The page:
All this reflecting and self-reflecting and reflecting about self-reflecting might easily be dismissed as wise-guy stuff. Yet The Counterlife is not a postmodern novel, obsessed by its own processes. It's rather old-fashioned, informed by profound respect for the simple values of a passing age. The novel is dedicated to "my father at 85", an exemplary man whose values have become as archaic as the type of life from which they issued. Dignity, selflessness, singleness of purpose, moral clarity: to a modern, secular and sceptical intelligence, these bedrock virtues are as questionable as they are admirable, but they continue to inform Roth's work.
The one eulogy that Zuckerman does manage to write in The Counterlife is his own. It contains a moment of self-definition which seems to express what Roth would say about himself, if he were to say such things directly: "Nathan as an artist, as the author paradoxically of the most reckless comedy, tried, in fact, to lead the ethical life, and he both reaped its rewards and paid its price."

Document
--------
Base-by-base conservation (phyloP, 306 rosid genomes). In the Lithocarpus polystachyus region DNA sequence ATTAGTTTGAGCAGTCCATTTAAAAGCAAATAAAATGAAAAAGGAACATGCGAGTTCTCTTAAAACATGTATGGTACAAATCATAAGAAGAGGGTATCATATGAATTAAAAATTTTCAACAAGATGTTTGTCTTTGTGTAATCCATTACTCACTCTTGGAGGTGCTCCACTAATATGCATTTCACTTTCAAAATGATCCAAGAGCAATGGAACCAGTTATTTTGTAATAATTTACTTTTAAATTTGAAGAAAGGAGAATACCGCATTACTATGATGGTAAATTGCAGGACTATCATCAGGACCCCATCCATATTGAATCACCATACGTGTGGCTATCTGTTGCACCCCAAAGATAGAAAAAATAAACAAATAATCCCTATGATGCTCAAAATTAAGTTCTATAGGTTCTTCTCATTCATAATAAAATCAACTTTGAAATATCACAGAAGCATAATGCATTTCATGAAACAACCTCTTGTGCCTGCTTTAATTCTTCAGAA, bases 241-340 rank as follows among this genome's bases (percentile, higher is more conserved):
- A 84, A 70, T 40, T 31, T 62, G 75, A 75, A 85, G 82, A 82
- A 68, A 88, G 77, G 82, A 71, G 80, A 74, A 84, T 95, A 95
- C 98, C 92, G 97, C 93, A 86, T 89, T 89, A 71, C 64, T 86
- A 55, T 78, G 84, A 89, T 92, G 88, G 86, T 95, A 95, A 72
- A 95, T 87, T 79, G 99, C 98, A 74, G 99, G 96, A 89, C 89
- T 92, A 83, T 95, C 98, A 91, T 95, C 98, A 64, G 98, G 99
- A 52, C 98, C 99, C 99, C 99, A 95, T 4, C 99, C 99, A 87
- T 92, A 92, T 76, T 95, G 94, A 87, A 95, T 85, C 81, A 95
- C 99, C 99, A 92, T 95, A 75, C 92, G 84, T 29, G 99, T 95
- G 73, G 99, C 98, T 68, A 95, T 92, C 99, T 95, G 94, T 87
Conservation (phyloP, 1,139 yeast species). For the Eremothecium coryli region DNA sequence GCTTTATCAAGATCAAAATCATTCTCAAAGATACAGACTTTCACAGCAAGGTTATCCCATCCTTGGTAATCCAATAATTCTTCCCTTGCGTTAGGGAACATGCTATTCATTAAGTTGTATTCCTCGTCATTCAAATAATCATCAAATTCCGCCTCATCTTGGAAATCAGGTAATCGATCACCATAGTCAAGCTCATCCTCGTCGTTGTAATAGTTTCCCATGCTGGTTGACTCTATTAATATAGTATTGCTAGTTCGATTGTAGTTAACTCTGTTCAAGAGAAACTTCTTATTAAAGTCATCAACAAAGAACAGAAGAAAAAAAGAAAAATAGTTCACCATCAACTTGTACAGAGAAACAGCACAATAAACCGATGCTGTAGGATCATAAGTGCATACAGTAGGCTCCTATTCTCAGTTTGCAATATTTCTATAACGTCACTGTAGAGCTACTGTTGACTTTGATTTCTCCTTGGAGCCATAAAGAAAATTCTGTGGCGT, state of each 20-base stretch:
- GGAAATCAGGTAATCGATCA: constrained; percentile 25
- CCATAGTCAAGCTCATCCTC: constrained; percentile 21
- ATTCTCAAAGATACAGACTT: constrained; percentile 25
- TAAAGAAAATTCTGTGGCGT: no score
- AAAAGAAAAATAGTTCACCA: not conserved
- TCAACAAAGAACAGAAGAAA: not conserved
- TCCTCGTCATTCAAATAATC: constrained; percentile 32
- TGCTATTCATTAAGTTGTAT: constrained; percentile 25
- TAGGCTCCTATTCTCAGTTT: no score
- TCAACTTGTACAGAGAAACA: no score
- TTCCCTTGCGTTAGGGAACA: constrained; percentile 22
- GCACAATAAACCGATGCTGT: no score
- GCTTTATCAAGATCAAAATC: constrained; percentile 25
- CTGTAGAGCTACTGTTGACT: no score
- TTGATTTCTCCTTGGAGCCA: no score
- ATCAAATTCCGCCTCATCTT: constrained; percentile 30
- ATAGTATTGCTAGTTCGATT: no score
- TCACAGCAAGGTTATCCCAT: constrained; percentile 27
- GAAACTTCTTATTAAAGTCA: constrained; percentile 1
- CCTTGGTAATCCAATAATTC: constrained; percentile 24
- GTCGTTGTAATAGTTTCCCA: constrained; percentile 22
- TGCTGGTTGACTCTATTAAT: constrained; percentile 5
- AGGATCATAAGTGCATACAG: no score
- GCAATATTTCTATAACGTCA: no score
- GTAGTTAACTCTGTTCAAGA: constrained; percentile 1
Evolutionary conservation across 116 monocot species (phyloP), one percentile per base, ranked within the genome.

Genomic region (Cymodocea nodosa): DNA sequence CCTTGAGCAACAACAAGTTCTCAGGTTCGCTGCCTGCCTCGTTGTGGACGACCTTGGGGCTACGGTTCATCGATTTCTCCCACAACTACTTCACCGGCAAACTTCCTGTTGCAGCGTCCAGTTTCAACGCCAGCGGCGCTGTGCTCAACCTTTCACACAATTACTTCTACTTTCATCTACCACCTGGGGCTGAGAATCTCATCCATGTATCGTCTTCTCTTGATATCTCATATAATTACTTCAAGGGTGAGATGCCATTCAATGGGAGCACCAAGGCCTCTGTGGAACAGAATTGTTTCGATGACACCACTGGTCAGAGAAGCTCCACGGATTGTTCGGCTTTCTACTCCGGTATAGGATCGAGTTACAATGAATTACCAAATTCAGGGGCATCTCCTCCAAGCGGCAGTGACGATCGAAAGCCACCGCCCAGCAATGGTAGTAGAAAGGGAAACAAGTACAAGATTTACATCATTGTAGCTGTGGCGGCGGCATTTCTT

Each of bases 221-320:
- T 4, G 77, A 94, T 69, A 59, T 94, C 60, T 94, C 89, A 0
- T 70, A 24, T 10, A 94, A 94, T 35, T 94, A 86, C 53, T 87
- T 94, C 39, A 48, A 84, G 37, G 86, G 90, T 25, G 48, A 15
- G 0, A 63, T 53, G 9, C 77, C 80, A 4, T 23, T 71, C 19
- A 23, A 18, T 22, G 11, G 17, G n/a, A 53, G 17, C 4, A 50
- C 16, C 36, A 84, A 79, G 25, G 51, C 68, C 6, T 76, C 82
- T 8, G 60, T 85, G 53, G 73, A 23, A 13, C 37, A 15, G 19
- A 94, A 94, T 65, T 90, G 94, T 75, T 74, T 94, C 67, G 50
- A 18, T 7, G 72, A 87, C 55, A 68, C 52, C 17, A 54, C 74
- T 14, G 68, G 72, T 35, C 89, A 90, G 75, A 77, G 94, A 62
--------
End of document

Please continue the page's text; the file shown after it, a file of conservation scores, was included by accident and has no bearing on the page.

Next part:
This moral urgency is obvious when we consider Roth's recurring themes: the assimilation and integration of an immigrant community; parents, children and the strains of family life; education and its effects on the development of the self; the decline of American cities; urban and suburban life; the counterculture and the revolt against the military-industrial complex; sexuality and the drama of being a man; relations between the sexes, religions and races; the nature of the writer, his voices and guises.